19 September 2014


Yesterday I had my follow up appointment at the hospital to let me know what was next for me in the public system. I walked into the hospital where I had had that miserable appointment with my oncologist before chemo, the one where she frightened me with the potential proximity of my death in a way that left me gasping for breath. I felt a part of one of those time-lapse pictures suddenly. Me, six months ago, my curly hair around my shoulders, my surgical scars still red and angry, my eyes wide and hands trembling at the news about chemo that was in front of me. And then leaving the hospital that time, the doctor’s casual line about a 10-15% chance of metastatic cancer already in my body ringing in my ears, the possibility of a much closer death an unhappy companion.

And then there was yesterday. Chemo behind me, I walked in with my short hair and still failing nails (two gone and four more loose and the most unusual shade of  green).  We joked with the doctor there (not the same one) and he laid out the next steps in my care (“other than tamoxifen, all we really have to offer is surveillance”). We talked, bloodlessly, about recurrence—local and metastatic—and he gave the common doctor line: “Maybe you’ll get lucky and have the cancer behind you for good now.” Let’s hear it for luck--and eating no sugar and taking cancer-killing supplements and drinking yummy cinnamon green tea. (Although I have good reason to remember that luck comes in two forms because earlier in the conversation, talking about my age and lack of any contributing factors about getting cancer, the doctor had said, “Most breast cancer is just bad luck—you just had yours earlier than most women do.”)
Perhaps more than the short hair and icky nails, though, the biggest change as I walked into the hospital was that the shadow of my death walks alongside me now. During the whole experience of the diagnosis and the surgery, she was ever closer, and each of the significant dips of mood I took during that time were about coming to terms with the fact she might be closer than I had ever imagined. It wasn’t until that terrible appointment with the oncologist, though, that the shadow of death walked right next to me, impossible to shake off or relegate to a more distant threat some years hence. I stumbled out of that hospital six months ago with her clinging close, and she has not left since. And the weird thing is that I’ve come to value her presence in ways I could never have foreseen.

We have so much language—poetry, meditations, exhortations—about making the best use of the present, being fully in the moment, living your life to the fullest. Carpe diem and all that.  I would have said I lived in that way already, and to a strong extent I would have been right. I have really been grateful, have really loved the people and landscapes in my life. But when the possibility of my own death walks close beside me (as it could always have—it’s just probability now that makes it more visible), each day really does have a different meaning.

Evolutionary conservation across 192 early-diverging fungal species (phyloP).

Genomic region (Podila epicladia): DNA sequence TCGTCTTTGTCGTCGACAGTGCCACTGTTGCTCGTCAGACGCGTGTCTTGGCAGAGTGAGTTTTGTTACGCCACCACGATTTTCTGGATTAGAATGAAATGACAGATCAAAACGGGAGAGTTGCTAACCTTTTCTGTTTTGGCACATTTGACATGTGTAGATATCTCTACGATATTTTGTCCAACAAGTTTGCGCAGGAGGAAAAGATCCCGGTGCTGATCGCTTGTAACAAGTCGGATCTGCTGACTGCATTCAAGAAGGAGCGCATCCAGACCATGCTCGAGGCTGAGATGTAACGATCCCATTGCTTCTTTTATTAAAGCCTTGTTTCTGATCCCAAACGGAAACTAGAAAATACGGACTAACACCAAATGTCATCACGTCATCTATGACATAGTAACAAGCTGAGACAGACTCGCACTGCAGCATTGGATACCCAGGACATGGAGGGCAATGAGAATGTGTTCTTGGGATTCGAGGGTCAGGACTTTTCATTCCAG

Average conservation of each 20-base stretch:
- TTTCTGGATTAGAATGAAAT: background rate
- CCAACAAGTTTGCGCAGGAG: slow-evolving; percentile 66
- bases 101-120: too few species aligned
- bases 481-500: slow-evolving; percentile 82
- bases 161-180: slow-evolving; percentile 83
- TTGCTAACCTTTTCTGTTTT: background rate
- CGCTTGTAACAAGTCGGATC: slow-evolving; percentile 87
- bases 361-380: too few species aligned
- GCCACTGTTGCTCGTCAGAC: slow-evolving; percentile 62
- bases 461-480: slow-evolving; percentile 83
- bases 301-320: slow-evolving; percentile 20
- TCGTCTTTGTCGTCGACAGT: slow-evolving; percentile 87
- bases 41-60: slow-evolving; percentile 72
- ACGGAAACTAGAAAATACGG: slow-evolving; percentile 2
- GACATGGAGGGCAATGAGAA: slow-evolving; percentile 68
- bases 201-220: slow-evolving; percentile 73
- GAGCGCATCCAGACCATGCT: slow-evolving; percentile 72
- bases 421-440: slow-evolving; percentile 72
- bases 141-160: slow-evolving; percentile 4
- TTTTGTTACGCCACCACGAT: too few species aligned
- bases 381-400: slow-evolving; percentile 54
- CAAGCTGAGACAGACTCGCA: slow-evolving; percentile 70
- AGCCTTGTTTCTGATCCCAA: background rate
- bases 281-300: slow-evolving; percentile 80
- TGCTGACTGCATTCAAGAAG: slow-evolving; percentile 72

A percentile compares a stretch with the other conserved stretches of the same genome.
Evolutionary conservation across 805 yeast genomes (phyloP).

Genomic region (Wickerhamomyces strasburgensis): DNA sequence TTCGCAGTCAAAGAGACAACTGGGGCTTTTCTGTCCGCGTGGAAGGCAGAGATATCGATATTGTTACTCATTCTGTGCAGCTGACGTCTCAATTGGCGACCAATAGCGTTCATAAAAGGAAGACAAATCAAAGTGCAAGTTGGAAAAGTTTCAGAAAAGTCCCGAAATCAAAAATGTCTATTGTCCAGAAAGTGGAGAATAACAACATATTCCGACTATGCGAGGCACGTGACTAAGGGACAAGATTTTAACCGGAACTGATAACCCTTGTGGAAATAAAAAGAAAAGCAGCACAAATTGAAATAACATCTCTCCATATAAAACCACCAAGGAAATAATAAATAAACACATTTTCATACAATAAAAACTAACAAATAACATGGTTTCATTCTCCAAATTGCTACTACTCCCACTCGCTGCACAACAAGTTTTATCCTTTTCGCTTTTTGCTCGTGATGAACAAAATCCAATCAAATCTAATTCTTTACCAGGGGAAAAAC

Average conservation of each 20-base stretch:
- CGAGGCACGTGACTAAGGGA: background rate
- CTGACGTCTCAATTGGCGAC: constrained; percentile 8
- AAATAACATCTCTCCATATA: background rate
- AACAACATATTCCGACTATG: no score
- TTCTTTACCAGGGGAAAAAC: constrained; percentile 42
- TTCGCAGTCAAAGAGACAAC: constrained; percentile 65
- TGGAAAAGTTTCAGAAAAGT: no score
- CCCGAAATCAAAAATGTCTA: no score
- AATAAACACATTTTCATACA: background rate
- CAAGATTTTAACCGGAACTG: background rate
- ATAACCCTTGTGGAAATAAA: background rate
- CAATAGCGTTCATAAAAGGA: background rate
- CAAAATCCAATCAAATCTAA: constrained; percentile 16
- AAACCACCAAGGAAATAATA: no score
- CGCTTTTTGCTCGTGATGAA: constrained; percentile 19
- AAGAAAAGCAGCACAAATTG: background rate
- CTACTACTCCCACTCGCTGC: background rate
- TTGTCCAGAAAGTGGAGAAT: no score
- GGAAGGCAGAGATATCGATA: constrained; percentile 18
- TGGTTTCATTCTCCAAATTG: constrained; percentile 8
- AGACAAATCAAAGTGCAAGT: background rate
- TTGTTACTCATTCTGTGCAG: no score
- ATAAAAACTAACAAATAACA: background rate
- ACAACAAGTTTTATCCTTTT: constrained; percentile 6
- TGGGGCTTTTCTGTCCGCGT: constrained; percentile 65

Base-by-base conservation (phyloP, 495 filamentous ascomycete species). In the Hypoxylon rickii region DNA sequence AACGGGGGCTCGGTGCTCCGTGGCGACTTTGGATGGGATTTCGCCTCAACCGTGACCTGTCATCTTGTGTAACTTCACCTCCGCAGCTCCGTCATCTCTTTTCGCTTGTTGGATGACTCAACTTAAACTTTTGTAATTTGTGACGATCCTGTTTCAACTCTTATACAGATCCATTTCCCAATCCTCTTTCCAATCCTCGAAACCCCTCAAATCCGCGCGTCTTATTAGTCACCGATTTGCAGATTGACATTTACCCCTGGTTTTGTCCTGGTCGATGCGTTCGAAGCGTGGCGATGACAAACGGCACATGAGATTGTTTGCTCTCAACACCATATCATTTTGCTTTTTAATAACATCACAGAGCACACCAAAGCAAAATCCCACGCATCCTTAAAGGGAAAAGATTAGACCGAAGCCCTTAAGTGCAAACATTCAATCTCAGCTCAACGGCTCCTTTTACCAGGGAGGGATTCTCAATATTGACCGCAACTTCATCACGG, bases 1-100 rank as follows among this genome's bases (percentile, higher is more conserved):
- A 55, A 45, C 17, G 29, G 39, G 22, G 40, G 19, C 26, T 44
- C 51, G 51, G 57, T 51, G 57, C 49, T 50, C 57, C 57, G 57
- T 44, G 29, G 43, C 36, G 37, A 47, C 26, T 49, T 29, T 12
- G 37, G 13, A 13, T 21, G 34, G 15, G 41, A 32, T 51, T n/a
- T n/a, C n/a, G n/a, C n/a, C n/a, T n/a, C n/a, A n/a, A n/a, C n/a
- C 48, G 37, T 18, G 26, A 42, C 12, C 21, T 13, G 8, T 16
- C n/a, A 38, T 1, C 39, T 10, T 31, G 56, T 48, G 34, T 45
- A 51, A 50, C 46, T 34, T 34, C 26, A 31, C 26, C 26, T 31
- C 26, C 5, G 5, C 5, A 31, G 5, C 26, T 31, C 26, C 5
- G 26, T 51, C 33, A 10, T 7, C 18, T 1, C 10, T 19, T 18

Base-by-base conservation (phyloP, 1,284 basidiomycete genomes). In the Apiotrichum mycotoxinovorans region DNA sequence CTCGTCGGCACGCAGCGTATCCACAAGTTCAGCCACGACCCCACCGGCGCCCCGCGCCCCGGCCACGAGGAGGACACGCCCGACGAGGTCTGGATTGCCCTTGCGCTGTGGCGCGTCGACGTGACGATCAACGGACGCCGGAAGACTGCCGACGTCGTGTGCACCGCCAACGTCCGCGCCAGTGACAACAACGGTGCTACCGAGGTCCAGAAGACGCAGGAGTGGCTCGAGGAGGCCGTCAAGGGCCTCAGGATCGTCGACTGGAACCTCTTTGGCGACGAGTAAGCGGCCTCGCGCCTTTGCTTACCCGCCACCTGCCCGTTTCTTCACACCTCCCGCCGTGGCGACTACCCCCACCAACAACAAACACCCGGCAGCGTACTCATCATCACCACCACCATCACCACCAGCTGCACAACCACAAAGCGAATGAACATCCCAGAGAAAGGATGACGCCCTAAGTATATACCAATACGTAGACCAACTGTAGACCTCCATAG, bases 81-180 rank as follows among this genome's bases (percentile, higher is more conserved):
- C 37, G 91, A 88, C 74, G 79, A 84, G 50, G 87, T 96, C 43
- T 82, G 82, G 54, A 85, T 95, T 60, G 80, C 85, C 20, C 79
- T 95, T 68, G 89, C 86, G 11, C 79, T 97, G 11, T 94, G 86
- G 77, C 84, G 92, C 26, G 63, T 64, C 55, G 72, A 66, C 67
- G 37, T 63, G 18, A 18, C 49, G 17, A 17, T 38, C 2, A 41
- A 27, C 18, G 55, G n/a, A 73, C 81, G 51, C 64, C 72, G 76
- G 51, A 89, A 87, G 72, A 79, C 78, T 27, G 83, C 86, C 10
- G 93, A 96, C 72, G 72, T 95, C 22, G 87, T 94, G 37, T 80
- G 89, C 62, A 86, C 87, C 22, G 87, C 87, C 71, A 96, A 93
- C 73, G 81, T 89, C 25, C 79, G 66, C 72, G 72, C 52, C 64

Death is terrifying. Without a sense of an afterworld, it is a blank void, marked only by all that is gone. And it is endless. Even now, months after my friend Nicki died, I find myself suddenly thinking, “Nicki is still dead today.” Every day she’s still dead. Death is like that—every day. Yesterday I found myself missing my grandmother and somehow surprised that she’s still dead after a decade—hasn’t it been long enough?  I have found myself exhausted and overwhelmed with sorrow at the thought of all that I’ll lose when I cross into that other side. But death is also a core piece of what it means to be human. Our lives are defined by death and informed and shaped by the distinctly human experience of knowing what is ahead for us.

Somehow I have made an uneasy peace—friendship even?—with the shadow beside me. While I still slip into terror from time to time and get lost in the gaping blackness, my experience more often is my sense of gratitude for the light each day. I find myself overcome with delight at the feel of the wind in my short hair, the sound of Aidan’s laugh, the curve of Naomi’s ear, the warm sleeping presence of Michael when I wake in the night.  I am nearly giddy with joy after a fantastic workshop, or a late night conversation with a dear friend or when I nuzzle my nose into Dolce’s fur. I am almost singing—can you believe we get to live, even for the blink of time we’re on the planet? Can you believe we get to love each other? And to smell freesia in the spring? And to be warm and dry when the rain lashes and the wind howls? I feel the blessings in my life running like warm sand through my fingers, piles and piles, windblown and glittering in the sun. I have written about the ways cancer makes things bittersweet and it’s still so, but ahh, perhaps in my mostly sugar-free state I have come to relish every taste of sweet in the bitter. I don’t know whether death will walk beside me for four years or forty, but for today I am grateful for the light her shadow casts.

(Pictures today are of the many beautiful places I've been in the last few weeks: the hill road at dawn, with Michael at Cirque du Soleil, ducklings in Adelaide, and a rainbow over the Sydney Opera House. What a life!)